- Rose Trocadero- Jardin Retrouve: I seem to be in a rose mood. I want this to be the fresh green garden rose of which I have been dreaming.
- Kingston Osmanthus- Eric Buterbaugh: Too bad 10 mLs costs three weeks of groceries.
- Equestrian- Sonoma Scent Studio: Obviously I can’t leave alone anything doing with horses.
- Miyako-Auphorie: This one got a whole lot of buzz not too long ago and I still haven’t tried it. But I’m here for fruity suede osmanthus vibes.
- Onyx- Sage Machado: Musky coconut? Neat. I want to try.
- Noir Exquis-L’Artisan Parfumeur: I tried a bit of this in store and one point and think I may be very much a fan. SO cozy!
- A bunch from Zoologist. But if I had to pick it would be Nightingale or Civet. Followed by Dragonfly, Panda 2017, and Elephant.
- Suede de Suede and Dojima- Mona di Orio: There are two new Mona di Orios and I haven’t smelled them yet. Shame.
- Mardi Gras- Olympic Orchids: Speaking of Civet.
- Acqua Celestia- Maison Francis Kurkdjian: I keep smelling this in stores and wishing for a bit of my own.
- Joyeuse Tubereuse- Guerlain: Only if I can’t find my sample. I have the sneaking suspicion it’s still in the USA.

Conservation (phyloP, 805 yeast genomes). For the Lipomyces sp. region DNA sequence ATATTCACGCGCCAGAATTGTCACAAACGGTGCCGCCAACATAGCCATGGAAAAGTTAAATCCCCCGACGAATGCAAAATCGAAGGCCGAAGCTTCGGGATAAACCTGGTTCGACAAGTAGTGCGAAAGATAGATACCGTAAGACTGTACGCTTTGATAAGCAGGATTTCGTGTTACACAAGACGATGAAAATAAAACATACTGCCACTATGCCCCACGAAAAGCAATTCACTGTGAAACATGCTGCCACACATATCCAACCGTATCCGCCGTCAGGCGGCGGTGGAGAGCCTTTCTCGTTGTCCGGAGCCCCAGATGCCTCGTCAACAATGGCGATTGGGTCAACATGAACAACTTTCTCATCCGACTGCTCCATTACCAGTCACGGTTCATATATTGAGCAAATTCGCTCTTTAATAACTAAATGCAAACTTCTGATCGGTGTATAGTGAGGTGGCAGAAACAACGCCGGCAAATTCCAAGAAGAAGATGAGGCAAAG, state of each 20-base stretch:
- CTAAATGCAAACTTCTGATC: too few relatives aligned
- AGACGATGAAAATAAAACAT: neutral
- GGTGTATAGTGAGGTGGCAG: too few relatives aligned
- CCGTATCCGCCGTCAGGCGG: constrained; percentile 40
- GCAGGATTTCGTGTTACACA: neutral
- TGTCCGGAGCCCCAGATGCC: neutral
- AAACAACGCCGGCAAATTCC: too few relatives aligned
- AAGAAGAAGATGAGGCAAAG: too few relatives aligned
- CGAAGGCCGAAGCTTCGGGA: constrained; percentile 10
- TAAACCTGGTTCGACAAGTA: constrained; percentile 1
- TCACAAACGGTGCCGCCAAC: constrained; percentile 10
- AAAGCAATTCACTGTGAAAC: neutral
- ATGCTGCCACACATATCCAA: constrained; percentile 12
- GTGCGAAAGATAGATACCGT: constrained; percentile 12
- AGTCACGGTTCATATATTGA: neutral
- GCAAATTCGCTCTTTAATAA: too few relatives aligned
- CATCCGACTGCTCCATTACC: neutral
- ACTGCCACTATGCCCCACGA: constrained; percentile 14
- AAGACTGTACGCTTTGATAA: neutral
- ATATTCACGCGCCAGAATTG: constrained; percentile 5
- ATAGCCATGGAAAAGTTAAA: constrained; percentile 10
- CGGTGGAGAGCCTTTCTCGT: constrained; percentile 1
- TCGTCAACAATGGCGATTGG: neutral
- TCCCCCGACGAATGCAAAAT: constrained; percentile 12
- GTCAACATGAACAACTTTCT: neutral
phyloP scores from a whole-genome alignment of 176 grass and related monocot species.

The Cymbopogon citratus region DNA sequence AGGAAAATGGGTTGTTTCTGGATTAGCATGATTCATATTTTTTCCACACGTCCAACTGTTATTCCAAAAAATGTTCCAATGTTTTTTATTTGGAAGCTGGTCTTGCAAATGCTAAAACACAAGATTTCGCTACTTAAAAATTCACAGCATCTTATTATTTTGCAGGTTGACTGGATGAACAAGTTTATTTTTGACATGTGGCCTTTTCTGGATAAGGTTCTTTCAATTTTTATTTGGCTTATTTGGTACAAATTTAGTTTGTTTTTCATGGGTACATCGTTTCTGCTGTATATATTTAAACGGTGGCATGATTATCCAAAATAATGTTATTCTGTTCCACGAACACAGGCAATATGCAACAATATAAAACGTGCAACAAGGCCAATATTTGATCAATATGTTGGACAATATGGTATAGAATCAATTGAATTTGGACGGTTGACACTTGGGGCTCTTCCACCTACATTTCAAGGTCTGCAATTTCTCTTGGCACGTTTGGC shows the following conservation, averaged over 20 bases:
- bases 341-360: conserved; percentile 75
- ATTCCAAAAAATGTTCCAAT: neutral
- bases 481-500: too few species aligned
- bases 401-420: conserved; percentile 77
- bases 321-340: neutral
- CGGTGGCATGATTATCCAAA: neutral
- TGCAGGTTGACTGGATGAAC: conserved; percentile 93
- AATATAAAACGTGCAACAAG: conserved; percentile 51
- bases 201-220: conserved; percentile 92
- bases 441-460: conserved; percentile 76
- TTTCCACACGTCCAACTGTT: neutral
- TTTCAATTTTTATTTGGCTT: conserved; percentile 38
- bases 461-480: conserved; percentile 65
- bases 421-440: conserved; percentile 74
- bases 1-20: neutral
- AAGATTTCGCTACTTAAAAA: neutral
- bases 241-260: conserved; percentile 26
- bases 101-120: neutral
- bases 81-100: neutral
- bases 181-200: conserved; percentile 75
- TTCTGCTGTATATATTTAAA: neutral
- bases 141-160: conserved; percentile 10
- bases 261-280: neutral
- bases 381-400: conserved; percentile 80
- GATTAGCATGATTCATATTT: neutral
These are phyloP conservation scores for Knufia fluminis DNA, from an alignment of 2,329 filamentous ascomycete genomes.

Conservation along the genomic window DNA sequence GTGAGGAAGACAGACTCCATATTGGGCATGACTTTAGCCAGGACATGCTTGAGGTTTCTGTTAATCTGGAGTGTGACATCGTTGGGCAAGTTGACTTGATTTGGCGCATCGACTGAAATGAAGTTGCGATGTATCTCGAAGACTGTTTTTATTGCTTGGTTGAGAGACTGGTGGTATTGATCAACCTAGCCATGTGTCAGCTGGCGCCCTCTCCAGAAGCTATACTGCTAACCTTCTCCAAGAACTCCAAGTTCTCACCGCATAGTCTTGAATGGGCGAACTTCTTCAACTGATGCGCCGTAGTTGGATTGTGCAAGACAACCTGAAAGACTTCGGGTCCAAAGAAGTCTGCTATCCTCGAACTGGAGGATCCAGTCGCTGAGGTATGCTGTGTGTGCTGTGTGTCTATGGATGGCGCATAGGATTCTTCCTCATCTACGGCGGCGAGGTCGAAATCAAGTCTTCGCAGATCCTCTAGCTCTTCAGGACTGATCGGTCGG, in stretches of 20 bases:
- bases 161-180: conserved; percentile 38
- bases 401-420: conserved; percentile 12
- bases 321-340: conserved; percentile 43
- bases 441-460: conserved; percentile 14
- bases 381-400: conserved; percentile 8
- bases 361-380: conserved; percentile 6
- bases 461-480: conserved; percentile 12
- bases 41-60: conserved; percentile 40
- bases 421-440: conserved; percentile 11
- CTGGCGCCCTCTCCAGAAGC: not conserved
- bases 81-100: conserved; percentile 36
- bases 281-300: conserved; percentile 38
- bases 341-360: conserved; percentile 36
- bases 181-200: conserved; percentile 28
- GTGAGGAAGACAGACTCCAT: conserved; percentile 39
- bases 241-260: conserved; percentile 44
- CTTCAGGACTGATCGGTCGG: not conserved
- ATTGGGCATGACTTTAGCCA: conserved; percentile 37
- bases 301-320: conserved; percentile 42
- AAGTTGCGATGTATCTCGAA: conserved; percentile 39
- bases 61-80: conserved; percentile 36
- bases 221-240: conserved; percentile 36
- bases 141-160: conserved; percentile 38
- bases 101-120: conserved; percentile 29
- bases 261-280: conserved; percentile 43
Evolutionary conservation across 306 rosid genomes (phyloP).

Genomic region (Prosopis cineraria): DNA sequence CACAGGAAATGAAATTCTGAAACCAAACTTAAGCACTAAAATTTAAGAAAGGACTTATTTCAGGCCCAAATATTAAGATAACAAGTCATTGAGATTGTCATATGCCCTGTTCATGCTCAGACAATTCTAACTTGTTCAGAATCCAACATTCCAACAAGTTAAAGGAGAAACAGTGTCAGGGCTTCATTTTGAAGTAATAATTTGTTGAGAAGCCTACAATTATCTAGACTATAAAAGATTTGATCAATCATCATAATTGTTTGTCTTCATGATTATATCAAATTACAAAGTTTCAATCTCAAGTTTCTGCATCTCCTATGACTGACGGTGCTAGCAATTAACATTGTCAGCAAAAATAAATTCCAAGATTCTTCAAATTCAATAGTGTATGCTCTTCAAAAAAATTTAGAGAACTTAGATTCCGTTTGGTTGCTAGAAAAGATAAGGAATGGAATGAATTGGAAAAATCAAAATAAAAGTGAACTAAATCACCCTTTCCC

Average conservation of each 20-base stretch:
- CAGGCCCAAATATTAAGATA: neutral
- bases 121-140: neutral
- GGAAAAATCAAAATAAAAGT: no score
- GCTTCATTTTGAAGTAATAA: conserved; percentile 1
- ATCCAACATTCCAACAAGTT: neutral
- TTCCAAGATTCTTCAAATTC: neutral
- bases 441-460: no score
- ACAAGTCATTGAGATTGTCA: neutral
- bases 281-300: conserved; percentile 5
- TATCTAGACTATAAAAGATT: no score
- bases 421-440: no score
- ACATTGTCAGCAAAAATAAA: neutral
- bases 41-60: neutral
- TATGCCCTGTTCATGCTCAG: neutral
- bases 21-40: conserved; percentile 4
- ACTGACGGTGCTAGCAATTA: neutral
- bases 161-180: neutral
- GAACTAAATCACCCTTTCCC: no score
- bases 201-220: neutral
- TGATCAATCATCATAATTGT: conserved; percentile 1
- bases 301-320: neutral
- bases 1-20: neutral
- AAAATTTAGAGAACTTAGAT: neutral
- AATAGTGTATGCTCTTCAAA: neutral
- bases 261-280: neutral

- Tabacca-Costamor/Frank 3-Frank: You know you need to smell it when you’ve been waiting so long the brand and scent name changes.
- Tabac Tabou- Parfums d’Empire: Tobacco, honey, narcissus. Give me.
By the way also all of these from DSH 😛
I did something kind of dumb- which is, having never had a Tinder in America, I created a profile when I got to France.
It’s been a good way to practice French, truthfully, but also I’m learning (and noticing) some odd things. Fill me in- what’s normal for Tinder and which of these are weird specific to a 40 km radius of Versailles?
- I’ve learned a lot of great but not widely applicable/appropriate words and phrases. Some favorites:
Enculer- to ass fuck
Je te mange le cul- I can eat your ass.
- A guy named Adrien who looks weirdly like Adrien Brody.
I do not mind.
- A lot of Yankees hats.
I DO mind.
- A good number who are mutual friends with friends of mine from college and even high school. It’s a small world after all.